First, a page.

A life of adventure and exploration.
A life of travel and learning.
A life well-lived.
I don’t know about you, but those are the things to which I aspire. And when someone passes who has achieved those things? That is a life to be celebrated. A life to be appreciated…although not without a certain hint of envy.
So, a toast, then, to MER-B…better known as the Mars rover Opportunity.
“Wait, what?” you scream. “You’re leaving a drink on the bar to a freaking robot?!”
Yes. Yes, I am.
Astro-nerds everywhere know by now that the little rover has finally died. Now, many of the news stories I saw about Oppy’s death were pretty damned shallow, not to mention inaccurate. Some were even faintly mocking: “NASA’s $400 million dollar probe killed by dust!” and shit like that.
Let’s get some facts, shall we?
Opportunity, and its twin sibling Spirit, were both designed to travel a few thousand feet, to live a “life” of just a shade over 90 Earth days. Those were the official goals when they landed on Mars in 2004 (pay attention, now, there’ll be a quiz on this later!).
Spirit (MER-A) died first, in 2009. Well over five years later, for anyone not counting!
Opportunity didn’t die until 2018 – a life of over FOURTEEN YEARS!!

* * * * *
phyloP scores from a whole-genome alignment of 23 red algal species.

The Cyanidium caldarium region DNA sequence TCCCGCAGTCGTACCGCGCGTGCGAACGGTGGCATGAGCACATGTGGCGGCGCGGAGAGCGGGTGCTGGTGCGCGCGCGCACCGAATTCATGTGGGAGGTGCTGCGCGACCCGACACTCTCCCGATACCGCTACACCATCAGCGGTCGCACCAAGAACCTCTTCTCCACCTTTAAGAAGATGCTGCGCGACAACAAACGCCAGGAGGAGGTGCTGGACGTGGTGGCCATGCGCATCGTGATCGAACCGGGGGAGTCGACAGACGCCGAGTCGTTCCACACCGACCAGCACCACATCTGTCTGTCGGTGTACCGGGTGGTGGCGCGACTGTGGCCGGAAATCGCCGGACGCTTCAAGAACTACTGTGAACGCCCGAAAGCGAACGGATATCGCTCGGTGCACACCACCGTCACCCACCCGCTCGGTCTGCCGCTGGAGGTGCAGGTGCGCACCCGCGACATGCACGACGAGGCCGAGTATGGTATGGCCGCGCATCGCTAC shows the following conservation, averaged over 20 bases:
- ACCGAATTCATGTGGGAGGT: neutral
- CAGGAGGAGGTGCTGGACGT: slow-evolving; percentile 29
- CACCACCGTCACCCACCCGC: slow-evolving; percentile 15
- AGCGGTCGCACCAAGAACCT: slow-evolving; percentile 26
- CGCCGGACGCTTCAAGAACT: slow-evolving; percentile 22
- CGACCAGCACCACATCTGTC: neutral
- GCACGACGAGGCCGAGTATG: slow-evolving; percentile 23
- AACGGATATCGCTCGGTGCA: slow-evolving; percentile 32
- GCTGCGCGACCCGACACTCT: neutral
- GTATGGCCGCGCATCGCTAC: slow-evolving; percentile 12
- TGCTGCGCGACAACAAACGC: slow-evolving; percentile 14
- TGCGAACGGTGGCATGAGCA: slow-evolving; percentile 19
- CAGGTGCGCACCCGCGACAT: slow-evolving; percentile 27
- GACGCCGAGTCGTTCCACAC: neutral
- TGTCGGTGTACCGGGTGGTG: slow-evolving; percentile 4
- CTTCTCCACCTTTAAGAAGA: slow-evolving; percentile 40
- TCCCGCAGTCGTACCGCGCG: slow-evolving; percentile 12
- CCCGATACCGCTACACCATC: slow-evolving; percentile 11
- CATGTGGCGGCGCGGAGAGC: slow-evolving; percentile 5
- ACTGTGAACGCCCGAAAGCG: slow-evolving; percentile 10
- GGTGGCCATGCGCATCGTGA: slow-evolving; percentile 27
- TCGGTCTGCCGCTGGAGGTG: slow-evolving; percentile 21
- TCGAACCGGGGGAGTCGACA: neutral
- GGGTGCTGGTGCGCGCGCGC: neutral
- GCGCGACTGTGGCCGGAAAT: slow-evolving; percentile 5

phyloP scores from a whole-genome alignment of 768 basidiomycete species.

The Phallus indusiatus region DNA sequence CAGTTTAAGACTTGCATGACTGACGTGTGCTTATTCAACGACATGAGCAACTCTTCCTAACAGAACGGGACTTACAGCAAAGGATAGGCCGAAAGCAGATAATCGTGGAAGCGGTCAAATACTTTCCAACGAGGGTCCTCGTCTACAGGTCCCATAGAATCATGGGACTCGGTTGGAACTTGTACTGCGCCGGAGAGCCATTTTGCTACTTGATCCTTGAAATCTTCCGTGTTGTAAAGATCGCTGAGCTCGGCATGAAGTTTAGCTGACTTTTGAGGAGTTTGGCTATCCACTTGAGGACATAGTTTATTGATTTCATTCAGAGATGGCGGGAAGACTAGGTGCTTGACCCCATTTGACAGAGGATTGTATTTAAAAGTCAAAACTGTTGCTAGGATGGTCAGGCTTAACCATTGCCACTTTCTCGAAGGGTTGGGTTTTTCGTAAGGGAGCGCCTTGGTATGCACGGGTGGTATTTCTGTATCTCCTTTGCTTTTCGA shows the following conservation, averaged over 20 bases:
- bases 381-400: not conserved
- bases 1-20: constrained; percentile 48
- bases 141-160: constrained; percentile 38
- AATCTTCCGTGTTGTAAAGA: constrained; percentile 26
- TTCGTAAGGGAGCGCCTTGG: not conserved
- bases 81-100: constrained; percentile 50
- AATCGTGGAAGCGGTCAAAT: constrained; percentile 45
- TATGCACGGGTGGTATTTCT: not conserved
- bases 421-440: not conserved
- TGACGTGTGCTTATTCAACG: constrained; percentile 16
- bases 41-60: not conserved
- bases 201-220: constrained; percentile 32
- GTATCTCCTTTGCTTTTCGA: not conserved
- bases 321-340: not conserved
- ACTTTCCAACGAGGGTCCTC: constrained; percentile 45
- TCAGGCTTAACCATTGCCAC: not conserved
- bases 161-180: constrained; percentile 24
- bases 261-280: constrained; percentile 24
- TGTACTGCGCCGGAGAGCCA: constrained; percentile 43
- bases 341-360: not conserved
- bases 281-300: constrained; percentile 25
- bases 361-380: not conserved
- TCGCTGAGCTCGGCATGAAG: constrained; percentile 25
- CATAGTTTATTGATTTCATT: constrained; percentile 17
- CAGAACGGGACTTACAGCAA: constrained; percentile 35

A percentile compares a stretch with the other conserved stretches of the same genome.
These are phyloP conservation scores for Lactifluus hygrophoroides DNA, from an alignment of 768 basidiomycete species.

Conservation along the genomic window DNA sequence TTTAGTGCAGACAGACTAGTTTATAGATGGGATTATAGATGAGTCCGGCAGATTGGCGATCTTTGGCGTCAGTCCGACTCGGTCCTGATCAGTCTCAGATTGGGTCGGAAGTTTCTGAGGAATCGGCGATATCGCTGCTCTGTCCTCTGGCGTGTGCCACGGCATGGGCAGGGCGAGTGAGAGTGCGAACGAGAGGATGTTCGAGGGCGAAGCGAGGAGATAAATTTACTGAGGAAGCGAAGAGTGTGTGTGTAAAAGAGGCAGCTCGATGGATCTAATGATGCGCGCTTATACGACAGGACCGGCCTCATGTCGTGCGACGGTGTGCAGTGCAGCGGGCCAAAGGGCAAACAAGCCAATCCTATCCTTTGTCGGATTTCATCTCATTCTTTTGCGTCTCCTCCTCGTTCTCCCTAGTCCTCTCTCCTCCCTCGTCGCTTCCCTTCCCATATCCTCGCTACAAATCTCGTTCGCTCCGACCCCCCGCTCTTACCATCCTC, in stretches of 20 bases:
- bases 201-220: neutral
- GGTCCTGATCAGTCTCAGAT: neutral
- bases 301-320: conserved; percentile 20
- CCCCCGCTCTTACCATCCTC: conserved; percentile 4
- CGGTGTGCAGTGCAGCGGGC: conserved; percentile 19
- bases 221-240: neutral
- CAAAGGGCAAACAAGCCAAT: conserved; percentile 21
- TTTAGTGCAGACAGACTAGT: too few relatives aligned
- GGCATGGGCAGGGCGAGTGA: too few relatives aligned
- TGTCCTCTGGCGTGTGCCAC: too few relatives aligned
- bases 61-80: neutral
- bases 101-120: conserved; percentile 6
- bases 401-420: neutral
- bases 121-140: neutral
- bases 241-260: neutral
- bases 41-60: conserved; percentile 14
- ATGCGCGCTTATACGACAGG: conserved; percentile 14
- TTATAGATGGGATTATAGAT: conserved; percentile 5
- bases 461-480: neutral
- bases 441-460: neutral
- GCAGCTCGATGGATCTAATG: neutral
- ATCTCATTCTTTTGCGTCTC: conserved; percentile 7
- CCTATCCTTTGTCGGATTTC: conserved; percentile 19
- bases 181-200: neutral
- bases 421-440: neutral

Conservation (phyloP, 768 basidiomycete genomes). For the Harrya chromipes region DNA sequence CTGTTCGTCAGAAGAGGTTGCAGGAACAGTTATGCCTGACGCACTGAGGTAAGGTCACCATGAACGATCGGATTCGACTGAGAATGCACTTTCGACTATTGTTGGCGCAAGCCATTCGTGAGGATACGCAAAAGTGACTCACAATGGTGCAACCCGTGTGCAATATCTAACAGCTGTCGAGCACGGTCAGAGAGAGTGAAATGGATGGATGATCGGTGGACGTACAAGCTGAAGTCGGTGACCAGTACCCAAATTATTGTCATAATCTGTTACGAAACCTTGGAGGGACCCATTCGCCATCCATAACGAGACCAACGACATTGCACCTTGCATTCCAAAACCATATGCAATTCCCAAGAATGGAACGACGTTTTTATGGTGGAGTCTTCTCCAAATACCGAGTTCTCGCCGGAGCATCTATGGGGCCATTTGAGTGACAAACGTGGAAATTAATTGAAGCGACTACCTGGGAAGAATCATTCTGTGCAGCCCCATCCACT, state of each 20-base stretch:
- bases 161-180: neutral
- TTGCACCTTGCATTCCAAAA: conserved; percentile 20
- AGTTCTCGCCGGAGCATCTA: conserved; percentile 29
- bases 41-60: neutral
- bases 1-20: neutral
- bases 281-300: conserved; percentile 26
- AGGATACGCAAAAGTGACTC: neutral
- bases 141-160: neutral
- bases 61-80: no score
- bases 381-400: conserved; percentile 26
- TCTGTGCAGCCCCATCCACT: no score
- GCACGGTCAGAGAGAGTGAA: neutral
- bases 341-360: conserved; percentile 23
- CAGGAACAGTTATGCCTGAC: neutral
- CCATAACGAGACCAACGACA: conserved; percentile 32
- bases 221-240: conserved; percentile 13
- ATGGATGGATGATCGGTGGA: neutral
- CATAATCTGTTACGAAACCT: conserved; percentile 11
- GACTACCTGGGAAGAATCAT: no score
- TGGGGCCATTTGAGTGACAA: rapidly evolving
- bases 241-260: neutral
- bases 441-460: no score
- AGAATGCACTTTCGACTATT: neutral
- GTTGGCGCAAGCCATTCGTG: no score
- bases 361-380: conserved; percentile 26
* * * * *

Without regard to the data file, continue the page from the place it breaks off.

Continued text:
Of all the rovers the various space agencies have landed on Mars and the Moon — including Oppy’s big brother Curiosity — not one has traveled farther than Opportunity. The little robot-who-could ran a literal marathon; over those fourteen years, it travelled 28 miles.
That’s 28 miles in terrain that would be considered harsh and destructive even here on Earth, let alone in a place where the nearest mechanic is well over six months away, where commands have to be sent minutes and hours in advance due to light’s travel time. That’s traveling with nothing more than solar panels for power…and still spending the bulk of each and every day performing science. Testing and sampling … digging and analyzing … and photographing. Oh hell yeah, Opportunity photographed the shit out of Mars.
A few random shots, in collage form:
And, just to bring a tear to your eye, I’m adding the very last photo Oppy’s took as death finally came:
So raise a toast, folks, for the little robot who never gave up, never surrendered*. Raise a glass, also, to those engineers and designers and planners who turned a tiny budget — in space-probe terms — and turned it into 14 years of absolutely killer science.
*Ahem…of course I had to have a “Galaxy Quest” reference! That movie still cracks me up…